A couple of questions with Adam Hatley of Those Peabodys
ALSO: Those Peabodys was featured in our The Best Albums You've (Probably) Never Heard feature.
Bullz-Eye: For those folks who are just learning about Those Peabodys now, can you give a nutshell summary of your career prior to its release?
Adam Hatley: Clarke Wilson and myself started what would eventually become Those Peabodys when we were teenagers living in Temple, Texas, a town just an hour north of Austin. We met at high school and had both been in various bands. Clarke, myself, and an older friend / bandmate / mentor of mine, James Wright, decided to get this side project going that would be super fun, where we would just get up and play some rock and roll…which was, at that time, quite different from anything that we had been playing. We ended up really enjoying it, and by 1998, we were playing under the name Those Peabodys. By 1999, Clarke and I had moved to Austin and really started to play whatever shows we could. In that same year, Those Peabodys left the state of Texas for the first time and did a short East Coast / Midwest tour with a box of tapes and shirts. We recorded the self-titled album late in the summer of 2000, and it was released in early 2001 on local label Post Parlo Records. Other than a split 7" with friends the Olive Group that was put out a couple of months prior, the self-titled album was our first release.
BE: Do you recall any anecdotes from the recording of the album?
AH: Well, up until the close of spring 2000, we were a fully-functioning four-piece band. We knew that our drummer at that time wasn't the one, so we booted him with hopes of joining forces with new friend (and amazing drummer) Erik Conn. It quickly turned out that Erik already had quite the full plate and was simply too busy to play with us. As the booked studio time to record the self-titled album crept closer, our second guitarist, Kiki Solis, was also too busy for us and quit the band. So with only Clarke, myself, and the batch of songs we had written remaining, we just said, “Fuck it, we'll make a record with just the two of us.” I am really a drummer, anyway, so we just had a couple of practices the week before recording and went in and did it. I played drums along with Clarke doing scratch-guitar, and the rest was just pieced on top.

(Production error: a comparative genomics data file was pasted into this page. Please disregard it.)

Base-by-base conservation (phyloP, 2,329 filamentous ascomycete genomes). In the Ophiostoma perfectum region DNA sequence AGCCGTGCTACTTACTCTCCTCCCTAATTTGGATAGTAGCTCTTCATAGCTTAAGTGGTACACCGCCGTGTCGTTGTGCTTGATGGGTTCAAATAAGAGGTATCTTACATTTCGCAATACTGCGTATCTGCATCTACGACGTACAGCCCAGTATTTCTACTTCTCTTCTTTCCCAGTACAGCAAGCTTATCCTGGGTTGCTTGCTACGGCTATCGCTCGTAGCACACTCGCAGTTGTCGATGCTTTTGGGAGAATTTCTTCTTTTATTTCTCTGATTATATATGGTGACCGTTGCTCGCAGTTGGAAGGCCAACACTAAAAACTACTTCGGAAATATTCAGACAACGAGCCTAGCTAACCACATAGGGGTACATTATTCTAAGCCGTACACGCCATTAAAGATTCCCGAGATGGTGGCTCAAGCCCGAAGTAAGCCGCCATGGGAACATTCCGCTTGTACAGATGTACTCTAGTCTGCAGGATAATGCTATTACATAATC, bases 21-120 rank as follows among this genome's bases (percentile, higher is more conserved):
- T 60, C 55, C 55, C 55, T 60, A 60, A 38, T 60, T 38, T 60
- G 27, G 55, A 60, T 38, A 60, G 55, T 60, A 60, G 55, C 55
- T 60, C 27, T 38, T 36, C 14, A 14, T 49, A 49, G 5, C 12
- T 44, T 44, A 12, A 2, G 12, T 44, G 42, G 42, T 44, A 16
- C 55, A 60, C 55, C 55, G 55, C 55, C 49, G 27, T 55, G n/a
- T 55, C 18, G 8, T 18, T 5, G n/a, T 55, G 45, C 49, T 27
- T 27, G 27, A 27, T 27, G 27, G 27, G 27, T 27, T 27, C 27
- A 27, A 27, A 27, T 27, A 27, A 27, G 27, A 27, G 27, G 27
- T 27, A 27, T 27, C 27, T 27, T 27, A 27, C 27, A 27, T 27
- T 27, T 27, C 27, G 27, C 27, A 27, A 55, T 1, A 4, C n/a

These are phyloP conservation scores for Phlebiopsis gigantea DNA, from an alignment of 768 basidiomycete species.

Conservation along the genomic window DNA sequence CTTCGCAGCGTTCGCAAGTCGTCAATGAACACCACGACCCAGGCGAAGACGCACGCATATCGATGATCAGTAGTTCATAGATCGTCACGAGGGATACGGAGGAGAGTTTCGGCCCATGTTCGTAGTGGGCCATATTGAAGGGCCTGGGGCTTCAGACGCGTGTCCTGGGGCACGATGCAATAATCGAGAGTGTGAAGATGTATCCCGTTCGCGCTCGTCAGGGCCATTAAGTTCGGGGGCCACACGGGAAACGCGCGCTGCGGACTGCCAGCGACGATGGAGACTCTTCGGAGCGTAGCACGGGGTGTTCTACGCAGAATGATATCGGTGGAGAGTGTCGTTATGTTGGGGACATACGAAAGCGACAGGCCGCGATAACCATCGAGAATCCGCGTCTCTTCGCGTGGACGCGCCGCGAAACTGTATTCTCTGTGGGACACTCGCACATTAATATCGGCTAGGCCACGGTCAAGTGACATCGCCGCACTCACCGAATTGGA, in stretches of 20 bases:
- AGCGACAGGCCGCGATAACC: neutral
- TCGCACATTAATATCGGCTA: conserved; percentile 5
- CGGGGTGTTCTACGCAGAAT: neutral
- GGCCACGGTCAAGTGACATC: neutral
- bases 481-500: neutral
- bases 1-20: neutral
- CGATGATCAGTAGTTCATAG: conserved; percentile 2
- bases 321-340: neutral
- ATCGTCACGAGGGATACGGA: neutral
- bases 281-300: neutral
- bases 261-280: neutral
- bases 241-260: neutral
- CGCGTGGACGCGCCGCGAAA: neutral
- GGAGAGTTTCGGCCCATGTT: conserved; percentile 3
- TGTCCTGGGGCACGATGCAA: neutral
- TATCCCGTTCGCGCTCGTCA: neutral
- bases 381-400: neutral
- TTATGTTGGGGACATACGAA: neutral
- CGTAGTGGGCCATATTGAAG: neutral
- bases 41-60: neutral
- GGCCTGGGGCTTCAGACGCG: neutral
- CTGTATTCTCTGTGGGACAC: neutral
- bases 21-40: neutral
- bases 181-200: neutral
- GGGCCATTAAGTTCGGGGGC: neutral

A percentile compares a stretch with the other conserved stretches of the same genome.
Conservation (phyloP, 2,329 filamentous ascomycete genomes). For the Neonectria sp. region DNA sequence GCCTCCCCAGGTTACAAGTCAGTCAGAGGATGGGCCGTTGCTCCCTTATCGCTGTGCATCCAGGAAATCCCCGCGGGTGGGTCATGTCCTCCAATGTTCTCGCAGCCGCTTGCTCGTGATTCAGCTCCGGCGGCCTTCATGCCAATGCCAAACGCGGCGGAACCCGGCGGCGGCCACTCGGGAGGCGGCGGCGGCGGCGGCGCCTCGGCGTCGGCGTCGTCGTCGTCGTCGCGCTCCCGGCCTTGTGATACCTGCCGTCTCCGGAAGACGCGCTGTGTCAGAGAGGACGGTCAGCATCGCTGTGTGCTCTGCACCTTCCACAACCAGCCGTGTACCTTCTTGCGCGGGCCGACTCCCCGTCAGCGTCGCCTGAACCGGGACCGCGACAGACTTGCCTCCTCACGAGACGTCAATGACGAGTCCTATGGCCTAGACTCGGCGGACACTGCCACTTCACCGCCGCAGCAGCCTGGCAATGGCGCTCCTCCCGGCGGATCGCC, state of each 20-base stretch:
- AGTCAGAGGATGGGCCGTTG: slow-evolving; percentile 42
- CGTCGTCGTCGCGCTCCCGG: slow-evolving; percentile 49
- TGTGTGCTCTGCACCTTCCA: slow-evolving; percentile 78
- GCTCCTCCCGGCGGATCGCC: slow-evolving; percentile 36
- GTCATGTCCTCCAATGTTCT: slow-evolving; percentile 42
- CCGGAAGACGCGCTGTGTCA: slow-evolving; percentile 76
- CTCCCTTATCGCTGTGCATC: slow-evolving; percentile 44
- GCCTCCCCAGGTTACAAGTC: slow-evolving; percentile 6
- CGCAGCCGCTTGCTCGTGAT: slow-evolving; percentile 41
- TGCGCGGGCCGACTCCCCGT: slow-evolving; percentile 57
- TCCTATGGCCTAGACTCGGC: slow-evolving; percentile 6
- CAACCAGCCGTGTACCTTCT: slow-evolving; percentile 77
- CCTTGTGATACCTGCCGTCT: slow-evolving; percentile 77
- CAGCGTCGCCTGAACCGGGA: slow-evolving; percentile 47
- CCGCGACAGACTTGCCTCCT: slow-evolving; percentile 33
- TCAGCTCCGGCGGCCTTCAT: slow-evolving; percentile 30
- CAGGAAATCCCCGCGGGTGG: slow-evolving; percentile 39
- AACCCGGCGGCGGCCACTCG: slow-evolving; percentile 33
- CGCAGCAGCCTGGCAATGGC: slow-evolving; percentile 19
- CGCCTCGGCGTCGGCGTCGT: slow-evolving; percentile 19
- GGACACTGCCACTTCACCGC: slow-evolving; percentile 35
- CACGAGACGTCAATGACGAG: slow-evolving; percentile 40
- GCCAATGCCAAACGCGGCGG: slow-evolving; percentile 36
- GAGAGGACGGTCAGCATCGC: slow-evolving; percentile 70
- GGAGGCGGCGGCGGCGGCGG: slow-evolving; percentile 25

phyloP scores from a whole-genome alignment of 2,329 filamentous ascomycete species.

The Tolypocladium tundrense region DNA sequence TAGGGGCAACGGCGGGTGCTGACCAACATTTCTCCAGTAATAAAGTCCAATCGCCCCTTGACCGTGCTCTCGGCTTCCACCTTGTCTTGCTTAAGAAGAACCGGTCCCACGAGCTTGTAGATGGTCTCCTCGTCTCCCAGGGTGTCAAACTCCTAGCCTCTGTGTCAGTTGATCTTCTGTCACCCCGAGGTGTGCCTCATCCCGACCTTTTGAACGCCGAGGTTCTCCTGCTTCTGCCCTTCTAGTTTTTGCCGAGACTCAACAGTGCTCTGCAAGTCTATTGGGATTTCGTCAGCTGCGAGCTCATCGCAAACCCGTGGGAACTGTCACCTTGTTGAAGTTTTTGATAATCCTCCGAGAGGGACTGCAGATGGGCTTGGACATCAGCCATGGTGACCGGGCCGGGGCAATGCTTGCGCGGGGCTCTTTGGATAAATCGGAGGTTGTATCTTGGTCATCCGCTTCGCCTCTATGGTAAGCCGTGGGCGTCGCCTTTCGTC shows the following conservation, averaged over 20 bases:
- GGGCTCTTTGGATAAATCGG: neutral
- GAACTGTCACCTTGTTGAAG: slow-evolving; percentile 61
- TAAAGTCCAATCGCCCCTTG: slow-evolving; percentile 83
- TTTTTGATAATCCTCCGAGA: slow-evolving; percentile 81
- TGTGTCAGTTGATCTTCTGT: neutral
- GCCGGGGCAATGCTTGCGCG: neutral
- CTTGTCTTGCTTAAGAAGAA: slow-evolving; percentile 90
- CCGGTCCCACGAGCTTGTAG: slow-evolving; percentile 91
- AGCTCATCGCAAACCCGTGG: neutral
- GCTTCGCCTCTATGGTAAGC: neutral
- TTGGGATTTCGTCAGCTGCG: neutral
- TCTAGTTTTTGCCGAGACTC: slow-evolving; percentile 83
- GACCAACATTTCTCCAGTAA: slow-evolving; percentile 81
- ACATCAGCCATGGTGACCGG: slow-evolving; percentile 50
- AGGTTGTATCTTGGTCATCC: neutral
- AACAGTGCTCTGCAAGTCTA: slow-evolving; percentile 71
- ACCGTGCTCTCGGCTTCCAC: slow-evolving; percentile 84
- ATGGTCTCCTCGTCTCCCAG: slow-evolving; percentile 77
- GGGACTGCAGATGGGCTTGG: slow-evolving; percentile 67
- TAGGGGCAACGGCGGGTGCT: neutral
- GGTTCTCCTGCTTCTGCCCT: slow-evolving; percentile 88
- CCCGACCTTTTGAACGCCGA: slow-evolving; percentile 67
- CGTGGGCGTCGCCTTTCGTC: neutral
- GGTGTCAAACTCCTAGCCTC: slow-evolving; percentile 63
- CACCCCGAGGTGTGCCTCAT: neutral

BE: Did you expect the record to have a better commercial reception than it did?
AH: No, I don't think either of us really expected anything. Although we knew we didn't want to stop doing Those Peabodys, the future of the band was uncertain, and, at the very least, the album would exist as a document of what the band had done.
BE: Are you pleased to find that it still maintains enough of a following to make its way into this piece?
BE: What are you doing now?
AH: Those Peabodys are still here and seriously much stronger as a band than ever; look us up on youtube.com, as there is some very recent footage. We are a trio now, with myself, Clarke, and that guy Erik Conn who I mentioned earlier in this piece. We've been playing with Erik for over a year now ,and it's absolutely fantastic. Since the release of the self-titled album back in 2001, we've found new members, done, like, 13 tours of this nation, put out our second record – called Unite Tonight – on NYC's Tiger Style Records in 2003. Within three months of its release, our drummer Aaron Franklin left the band; we replaced him, and by the spring of 2004, Tiger Style Records was dead, along with our deal to put out the next Those Peabodys record. Along with these obstacles, our guitarist, JD Cronise, who had played with us for almost three years, peacefully went on to form one great band called the Sword. Since then, we've been enjoying performing as a trio. Those Peabodys made a third record in 2005 with local sweetheart Tim Kerr that we've been sitting on, and we'll be going in to record our fourth effort with local Eric Wafford in about one week.
Check out Those Peabody's official site for more info.